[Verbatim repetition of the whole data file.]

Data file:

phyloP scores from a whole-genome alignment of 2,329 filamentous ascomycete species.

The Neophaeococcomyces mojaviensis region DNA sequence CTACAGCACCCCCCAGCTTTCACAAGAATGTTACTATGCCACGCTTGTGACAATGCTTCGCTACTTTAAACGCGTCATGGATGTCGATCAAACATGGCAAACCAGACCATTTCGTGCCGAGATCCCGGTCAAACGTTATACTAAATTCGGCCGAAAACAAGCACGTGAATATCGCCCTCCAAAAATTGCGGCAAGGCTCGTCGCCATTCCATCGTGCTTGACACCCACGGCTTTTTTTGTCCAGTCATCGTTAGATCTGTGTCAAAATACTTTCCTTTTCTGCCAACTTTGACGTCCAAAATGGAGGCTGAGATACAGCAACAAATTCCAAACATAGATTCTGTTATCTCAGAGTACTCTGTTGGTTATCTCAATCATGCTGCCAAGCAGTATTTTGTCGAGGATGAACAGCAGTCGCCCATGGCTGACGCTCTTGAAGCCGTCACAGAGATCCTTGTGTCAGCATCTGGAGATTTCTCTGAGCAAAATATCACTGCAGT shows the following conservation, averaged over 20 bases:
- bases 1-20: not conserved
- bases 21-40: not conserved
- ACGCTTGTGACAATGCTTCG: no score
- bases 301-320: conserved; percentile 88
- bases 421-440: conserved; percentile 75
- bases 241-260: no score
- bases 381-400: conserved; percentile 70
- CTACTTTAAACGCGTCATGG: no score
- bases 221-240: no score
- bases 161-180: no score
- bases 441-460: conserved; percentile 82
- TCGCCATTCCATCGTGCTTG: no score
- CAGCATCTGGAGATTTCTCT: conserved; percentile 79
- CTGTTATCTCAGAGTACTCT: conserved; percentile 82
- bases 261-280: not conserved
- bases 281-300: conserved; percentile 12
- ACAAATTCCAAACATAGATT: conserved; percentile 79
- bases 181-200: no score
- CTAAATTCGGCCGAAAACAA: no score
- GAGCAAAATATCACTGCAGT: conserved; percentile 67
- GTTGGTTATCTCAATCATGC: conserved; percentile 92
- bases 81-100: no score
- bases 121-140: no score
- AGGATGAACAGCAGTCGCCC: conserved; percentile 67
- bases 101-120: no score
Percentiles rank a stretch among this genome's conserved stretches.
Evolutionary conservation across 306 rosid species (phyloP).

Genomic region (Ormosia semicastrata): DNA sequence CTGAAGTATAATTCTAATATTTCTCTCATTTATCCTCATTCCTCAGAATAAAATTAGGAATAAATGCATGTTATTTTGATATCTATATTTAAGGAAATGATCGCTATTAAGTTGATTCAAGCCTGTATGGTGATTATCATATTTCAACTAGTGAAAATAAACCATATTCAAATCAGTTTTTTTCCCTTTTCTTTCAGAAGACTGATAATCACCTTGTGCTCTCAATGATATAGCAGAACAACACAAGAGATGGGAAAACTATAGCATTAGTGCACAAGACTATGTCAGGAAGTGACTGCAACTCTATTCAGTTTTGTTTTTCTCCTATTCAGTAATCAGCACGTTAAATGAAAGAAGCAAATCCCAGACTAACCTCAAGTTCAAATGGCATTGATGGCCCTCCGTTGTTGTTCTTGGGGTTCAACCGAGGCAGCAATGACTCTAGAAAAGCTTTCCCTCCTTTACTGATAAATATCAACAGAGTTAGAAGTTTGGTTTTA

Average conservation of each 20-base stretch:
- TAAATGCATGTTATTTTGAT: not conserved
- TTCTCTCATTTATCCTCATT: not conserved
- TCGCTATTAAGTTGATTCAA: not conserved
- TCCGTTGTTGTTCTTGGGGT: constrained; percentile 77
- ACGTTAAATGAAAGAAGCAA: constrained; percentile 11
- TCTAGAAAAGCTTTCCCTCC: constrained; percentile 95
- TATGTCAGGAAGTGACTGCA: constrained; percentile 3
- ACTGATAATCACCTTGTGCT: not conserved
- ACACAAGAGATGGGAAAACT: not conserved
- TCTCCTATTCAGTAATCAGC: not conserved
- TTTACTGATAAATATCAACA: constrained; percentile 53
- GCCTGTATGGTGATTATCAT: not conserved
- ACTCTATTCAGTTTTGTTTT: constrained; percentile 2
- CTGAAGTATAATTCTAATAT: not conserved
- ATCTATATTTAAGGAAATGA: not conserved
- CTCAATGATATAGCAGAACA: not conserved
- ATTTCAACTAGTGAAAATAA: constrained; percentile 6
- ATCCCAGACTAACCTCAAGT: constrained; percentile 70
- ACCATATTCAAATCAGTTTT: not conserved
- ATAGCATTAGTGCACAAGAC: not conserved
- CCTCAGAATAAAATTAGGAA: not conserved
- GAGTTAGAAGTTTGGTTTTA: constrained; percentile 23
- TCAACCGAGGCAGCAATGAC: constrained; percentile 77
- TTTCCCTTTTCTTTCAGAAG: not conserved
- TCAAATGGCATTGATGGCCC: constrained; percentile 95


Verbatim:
phyloP scores from a whole-genome alignment of 2,329 filamentous ascomycete species.

The Neophaeococcomyces mojaviensis region DNA sequence CTACAGCACCCCCCAGCTTTCACAAGAATGTTACTATGCCACGCTTGTGACAATGCTTCGCTACTTTAAACGCGTCATGGATGTCGATCAAACATGGCAAACCAGACCATTTCGTGCCGAGATCCCGGTCAAACGTTATACTAAATTCGGCCGAAAACAAGCACGTGAATATCGCCCTCCAAAAATTGCGGCAAGGCTCGTCGCCATTCCATCGTGCTTGACACCCACGGCTTTTTTTGTCCAGTCATCGTTAGATCTGTGTCAAAATACTTTCCTTTTCTGCCAACTTTGACGTCCAAAATGGAGGCTGAGATACAGCAACAAATTCCAAACATAGATTCTGTTATCTCAGAGTACTCTGTTGGTTATCTCAATCATGCTGCCAAGCAGTATTTTGTCGAGGATGAACAGCAGTCGCCCATGGCTGACGCTCTTGAAGCCGTCACAGAGATCCTTGTGTCAGCATCTGGAGATTTCTCTGAGCAAAATATCACTGCAGT shows the following conservation, averaged over 20 bases:
- bases 1-20: not conserved
- bases 21-40: not conserved
- ACGCTTGTGACAATGCTTCG: no score
- bases 301-320: conserved; percentile 88
- bases 421-440: conserved; percentile 75
- bases 241-260: no score
- bases 381-400: conserved; percentile 70
- CTACTTTAAACGCGTCATGG: no score
- bases 221-240: no score
- bases 161-180: no score
- bases 441-460: conserved; percentile 82
- TCGCCATTCCATCGTGCTTG: no score
- CAGCATCTGGAGATTTCTCT: conserved; percentile 79
- CTGTTATCTCAGAGTACTCT: conserved; percentile 82
- bases 261-280: not conserved
- bases 281-300: conserved; percentile 12
- ACAAATTCCAAACATAGATT: conserved; percentile 79
- bases 181-200: no score
- CTAAATTCGGCCGAAAACAA: no score
- GAGCAAAATATCACTGCAGT: conserved; percentile 67
- GTTGGTTATCTCAATCATGC: conserved; percentile 92
- bases 81-100: no score
- bases 121-140: no score
- AGGATGAACAGCAGTCGCCC: conserved; percentile 67
- bases 101-120: no score
Percentiles rank a stretch among this genome's conserved stretches.
Evolutionary conservation across 306 rosid species (phyloP).

Genomic region (Ormosia semicastrata): DNA sequence CTGAAGTATAATTCTAATATTTCTCTCATTTATCCTCATTCCTCAGAATAAAATTAGGAATAAATGCATGTTATTTTGATATCTATATTTAAGGAAATGATCGCTATTAAGTTGATTCAAGCCTGTATGGTGATTATCATATTTCAACTAGTGAAAATAAACCATATTCAAATCAGTTTTTTTCCCTTTTCTTTCAGAAGACTGATAATCACCTTGTGCTCTCAATGATATAGCAGAACAACACAAGAGATGGGAAAACTATAGCATTAGTGCACAAGACTATGTCAGGAAGTGACTGCAACTCTATTCAGTTTTGTTTTTCTCCTATTCAGTAATCAGCACGTTAAATGAAAGAAGCAAATCCCAGACTAACCTCAAGTTCAAATGGCATTGATGGCCCTCCGTTGTTGTTCTTGGGGTTCAACCGAGGCAGCAATGACTCTAGAAAAGCTTTCCCTCCTTTACTGATAAATATCAACAGAGTTAGAAGTTTGGTTTTA

Average conservation of each 20-base stretch:
- TAAATGCATGTTATTTTGAT: not conserved
- TTCTCTCATTTATCCTCATT: not conserved
- TCGCTATTAAGTTGATTCAA: not conserved
- TCCGTTGTTGTTCTTGGGGT: constrained; percentile 77
- ACGTTAAATGAAAGAAGCAA: constrained; percentile 11
- TCTAGAAAAGCTTTCCCTCC: constrained; percentile 95
- TATGTCAGGAAGTGACTGCA: constrained; percentile 3
- ACTGATAATCACCTTGTGCT: not conserved
- ACACAAGAGATGGGAAAACT: not conserved
- TCTCCTATTCAGTAATCAGC: not conserved
- TTTACTGATAAATATCAACA: constrained; percentile 53
- GCCTGTATGGTGATTATCAT: not conserved
- ACTCTATTCAGTTTTGTTTT: constrained; percentile 2
- CTGAAGTATAATTCTAATAT: not conserved
- ATCTATATTTAAGGAAATGA: not conserved
- CTCAATGATATAGCAGAACA: not conserved
- ATTTCAACTAGTGAAAATAA: constrained; percentile 6
- ATCCCAGACTAACCTCAAGT: constrained; percentile 70
- ACCATATTCAAATCAGTTTT: not conserved
- ATAGCATTAGTGCACAAGAC: not conserved
- CCTCAGAATAAAATTAGGAA: not conserved
- GAGTTAGAAGTTTGGTTTTA: constrained; percentile 23
- TCAACCGAGGCAGCAATGAC: constrained; percentile 77
- TTTCCCTTTTCTTTCAGAAG: not conserved
- TCAAATGGCATTGATGGCCC: constrained; percentile 95